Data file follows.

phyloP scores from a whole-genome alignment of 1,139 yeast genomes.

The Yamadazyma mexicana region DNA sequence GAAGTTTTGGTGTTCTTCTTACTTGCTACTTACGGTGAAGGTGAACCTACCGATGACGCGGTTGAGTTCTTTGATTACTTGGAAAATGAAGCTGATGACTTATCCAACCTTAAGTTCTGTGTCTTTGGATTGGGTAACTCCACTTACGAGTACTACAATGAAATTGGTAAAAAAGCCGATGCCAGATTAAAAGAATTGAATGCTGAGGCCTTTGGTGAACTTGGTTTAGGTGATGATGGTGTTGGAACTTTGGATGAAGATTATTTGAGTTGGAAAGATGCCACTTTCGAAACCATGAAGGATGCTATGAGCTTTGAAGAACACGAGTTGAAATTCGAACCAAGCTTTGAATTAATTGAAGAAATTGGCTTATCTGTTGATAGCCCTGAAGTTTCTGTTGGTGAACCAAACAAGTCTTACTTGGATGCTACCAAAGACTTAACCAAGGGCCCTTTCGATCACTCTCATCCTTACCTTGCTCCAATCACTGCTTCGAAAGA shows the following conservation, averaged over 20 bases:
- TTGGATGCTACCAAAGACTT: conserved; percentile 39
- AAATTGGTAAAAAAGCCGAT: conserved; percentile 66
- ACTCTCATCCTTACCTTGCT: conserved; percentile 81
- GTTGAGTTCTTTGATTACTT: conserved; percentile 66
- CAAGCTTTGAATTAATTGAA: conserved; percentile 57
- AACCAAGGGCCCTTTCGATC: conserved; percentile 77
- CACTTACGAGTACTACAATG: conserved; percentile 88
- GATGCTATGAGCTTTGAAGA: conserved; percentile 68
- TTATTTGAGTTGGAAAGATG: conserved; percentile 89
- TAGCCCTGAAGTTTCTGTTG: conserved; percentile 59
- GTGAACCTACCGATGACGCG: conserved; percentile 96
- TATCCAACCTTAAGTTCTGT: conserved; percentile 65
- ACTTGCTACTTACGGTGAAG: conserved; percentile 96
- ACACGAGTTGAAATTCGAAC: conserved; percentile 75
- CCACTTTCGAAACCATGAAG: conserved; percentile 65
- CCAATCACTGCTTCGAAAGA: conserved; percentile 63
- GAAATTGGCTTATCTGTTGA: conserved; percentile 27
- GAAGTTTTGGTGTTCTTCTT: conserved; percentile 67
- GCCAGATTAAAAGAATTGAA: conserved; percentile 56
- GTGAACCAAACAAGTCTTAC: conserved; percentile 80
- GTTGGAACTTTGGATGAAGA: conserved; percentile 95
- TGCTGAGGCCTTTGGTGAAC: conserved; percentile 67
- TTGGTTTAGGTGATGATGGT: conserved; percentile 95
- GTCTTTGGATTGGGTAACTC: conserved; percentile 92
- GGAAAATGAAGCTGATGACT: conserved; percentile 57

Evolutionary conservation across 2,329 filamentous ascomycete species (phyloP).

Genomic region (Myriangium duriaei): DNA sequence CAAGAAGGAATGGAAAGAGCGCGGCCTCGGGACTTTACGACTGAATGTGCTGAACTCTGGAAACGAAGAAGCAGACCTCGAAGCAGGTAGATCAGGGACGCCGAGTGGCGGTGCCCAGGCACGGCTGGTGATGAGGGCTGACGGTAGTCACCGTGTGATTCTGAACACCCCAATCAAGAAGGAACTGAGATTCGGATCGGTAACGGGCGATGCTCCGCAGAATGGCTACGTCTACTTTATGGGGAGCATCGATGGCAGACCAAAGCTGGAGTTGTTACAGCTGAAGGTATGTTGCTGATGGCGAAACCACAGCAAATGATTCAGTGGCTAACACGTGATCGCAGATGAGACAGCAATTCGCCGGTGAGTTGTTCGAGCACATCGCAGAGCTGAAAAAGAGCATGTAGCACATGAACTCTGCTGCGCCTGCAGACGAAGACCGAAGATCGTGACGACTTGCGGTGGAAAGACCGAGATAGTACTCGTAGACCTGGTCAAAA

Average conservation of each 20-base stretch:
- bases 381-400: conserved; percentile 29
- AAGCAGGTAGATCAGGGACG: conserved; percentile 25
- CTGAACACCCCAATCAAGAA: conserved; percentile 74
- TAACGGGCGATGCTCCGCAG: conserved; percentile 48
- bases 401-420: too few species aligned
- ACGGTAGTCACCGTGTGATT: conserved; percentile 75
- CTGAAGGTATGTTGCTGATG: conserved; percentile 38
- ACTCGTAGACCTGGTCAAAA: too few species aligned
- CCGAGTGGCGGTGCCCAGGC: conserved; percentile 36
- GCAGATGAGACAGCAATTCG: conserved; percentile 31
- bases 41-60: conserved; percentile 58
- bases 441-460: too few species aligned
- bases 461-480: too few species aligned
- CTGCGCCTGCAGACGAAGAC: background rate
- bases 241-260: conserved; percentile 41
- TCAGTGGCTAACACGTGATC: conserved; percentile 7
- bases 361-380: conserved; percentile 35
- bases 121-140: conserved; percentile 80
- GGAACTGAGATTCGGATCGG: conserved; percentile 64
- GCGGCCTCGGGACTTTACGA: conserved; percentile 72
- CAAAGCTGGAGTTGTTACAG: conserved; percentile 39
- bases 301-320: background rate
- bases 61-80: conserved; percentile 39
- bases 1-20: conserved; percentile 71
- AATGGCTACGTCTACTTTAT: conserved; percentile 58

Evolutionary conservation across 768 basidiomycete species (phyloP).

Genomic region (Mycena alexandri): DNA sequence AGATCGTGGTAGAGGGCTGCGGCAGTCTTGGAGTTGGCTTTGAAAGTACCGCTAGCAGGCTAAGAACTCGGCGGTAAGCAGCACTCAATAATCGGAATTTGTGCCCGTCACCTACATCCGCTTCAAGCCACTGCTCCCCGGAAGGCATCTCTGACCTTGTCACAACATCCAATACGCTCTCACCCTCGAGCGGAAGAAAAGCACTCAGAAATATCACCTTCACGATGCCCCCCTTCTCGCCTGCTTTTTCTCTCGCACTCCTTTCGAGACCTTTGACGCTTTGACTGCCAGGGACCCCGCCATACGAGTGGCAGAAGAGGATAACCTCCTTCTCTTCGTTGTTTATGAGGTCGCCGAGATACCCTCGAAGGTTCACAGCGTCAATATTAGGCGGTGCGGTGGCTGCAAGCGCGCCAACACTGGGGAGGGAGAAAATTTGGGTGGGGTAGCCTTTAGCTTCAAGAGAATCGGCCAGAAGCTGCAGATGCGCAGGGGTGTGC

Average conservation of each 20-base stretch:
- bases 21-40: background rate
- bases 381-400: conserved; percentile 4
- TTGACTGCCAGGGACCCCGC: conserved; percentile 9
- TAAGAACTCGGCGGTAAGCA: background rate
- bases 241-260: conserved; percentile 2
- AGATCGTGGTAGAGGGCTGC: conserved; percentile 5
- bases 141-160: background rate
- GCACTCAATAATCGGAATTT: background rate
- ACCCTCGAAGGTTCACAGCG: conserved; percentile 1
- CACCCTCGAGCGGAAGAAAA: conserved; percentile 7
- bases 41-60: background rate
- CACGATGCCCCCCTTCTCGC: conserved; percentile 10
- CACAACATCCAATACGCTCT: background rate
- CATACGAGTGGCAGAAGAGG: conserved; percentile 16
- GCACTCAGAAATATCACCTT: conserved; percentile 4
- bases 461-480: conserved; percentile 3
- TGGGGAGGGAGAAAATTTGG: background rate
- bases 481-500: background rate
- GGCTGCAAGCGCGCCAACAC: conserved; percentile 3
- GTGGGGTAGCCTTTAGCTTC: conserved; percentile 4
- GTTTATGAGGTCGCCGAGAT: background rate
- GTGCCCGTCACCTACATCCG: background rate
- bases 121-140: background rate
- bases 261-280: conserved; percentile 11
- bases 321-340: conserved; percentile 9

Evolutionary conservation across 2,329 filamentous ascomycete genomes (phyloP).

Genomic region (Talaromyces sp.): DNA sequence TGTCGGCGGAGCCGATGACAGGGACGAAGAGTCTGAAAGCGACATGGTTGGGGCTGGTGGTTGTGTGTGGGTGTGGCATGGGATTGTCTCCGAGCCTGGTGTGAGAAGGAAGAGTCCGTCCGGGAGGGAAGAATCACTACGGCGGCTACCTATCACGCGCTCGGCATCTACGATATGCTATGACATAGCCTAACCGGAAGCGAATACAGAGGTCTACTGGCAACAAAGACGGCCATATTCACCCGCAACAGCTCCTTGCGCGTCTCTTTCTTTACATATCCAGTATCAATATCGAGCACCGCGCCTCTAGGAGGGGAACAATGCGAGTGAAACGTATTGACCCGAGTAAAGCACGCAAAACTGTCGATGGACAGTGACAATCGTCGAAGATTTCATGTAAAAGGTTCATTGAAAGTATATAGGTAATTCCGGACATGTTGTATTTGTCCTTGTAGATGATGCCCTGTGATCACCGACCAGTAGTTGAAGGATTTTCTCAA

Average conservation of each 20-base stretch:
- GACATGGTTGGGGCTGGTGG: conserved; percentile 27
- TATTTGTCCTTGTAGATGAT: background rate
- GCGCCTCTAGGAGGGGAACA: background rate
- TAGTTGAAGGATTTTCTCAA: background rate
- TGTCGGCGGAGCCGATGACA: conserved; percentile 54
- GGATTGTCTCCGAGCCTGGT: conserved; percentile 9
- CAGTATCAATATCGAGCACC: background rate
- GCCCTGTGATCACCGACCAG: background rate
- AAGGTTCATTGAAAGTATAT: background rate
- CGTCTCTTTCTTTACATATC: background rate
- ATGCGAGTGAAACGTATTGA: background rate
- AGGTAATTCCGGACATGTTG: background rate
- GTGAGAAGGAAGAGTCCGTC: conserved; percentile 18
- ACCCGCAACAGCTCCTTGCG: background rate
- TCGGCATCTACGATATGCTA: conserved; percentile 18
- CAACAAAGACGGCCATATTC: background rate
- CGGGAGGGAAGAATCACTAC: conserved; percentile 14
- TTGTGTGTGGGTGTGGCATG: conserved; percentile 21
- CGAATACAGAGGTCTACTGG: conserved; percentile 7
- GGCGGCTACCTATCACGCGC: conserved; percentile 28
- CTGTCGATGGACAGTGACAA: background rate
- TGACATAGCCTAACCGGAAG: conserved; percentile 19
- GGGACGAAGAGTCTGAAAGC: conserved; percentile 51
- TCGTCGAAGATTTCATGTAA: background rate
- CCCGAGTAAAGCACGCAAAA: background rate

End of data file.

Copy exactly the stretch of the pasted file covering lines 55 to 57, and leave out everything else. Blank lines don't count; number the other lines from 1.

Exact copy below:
- AATGGCTACGTCTACTTTAT: conserved; percentile 58

Evolutionary conservation across 768 basidiomycete species (phyloP).

Genomic region (Mycena alexandri): DNA sequence AGATCGTGGTAGAGGGCTGCGGCAGTCTTGGAGTTGGCTTTGAAAGTACCGCTAGCAGGCTAAGAACTCGGCGGTAAGCAGCACTCAATAATCGGAATTTGTGCCCGTCACCTACATCCGCTTCAAGCCACTGCTCCCCGGAAGGCATCTCTGACCTTGTCACAACATCCAATACGCTCTCACCCTCGAGCGGAAGAAAAGCACTCAGAAATATCACCTTCACGATGCCCCCCTTCTCGCCTGCTTTTTCTCTCGCACTCCTTTCGAGACCTTTGACGCTTTGACTGCCAGGGACCCCGCCATACGAGTGGCAGAAGAGGATAACCTCCTTCTCTTCGTTGTTTATGAGGTCGCCGAGATACCCTCGAAGGTTCACAGCGTCAATATTAGGCGGTGCGGTGGCTGCAAGCGCGCCAACACTGGGGAGGGAGAAAATTTGGGTGGGGTAGCCTTTAGCTTCAAGAGAATCGGCCAGAAGCTGCAGATGCGCAGGGGTGTGC